Interpreting your observations

To be an effective observer of the human condition we walk a fine line. On the one hand, observation without interpretation is useless; yet on the other hand, interpretation without verifiable evidence is dangerous. When we observe a situation or interaction, our mind naturally interprets it based on the model of communication with which we are familiar

It is more useful to consider three interpretations for a given situation.

To know which interpretation is of value we need to generate several possibilities that could explain the behavior or situation we have observed. In the graphic below, the world of interpretations is separated from reality. When event “X” occurs we discipline ourselves to seek three possible explanations: Y1, Y2, Y3.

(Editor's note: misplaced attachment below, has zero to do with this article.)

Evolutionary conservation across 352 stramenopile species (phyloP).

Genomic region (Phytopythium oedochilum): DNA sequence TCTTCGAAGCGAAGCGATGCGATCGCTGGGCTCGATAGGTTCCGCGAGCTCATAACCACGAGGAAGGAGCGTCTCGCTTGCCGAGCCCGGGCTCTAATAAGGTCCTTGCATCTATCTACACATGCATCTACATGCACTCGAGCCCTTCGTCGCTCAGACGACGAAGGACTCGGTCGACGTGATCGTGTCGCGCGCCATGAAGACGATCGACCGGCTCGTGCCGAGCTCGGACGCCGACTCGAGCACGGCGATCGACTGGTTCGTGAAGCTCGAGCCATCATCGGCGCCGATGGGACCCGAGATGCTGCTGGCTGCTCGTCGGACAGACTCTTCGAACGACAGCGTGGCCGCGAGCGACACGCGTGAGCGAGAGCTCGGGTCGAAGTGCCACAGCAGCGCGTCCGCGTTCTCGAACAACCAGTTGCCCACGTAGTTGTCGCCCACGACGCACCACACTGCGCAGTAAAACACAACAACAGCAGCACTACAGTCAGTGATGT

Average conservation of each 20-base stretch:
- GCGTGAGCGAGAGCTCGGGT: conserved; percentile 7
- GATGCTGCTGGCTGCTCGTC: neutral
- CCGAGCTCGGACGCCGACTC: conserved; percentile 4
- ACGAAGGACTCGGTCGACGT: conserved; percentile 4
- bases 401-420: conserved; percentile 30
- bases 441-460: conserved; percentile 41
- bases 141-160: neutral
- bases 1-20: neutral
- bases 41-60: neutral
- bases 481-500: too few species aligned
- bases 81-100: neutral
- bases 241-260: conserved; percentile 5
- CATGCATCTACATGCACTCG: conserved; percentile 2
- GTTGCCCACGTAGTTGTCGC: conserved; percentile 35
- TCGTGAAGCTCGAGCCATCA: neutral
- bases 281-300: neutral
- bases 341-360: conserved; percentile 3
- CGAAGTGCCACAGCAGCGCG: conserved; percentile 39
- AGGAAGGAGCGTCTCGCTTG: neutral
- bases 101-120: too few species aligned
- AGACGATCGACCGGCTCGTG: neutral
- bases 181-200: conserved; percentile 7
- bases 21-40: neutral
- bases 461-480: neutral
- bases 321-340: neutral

Once we have three possible interpretations, we ask, “How would we know which interpretation is the more accurate one?” To answer that question we go back to reality and explore, “If Y1 is accurate, what would we observe next in reality?” “If Y2 is accurate, what would we observe next in reality?” and, “If Y3 is accurate, what would we observe next in reality?”  

A person with only one interpretation (Y1) is trapped in their perception; s/he is operating within a closed system.

A person with two interpretations, Y1 and Y2, has a dilemma.

An observer with three possible interpretations has choice and freedom from emotion.

When there is no evidence to support any interpretation, “circular thinking” tends to occur. If two interpretations have the same evidence then there is no distinction between the interpretations. The valid interpretation is the interpretation that best predicts for “What is likely to happen next?”

The ability to look at a problem from multiple perspectives increases our ability to address the situation: reframing the problem increases the pathways to possible solutions.

Michael Grinder

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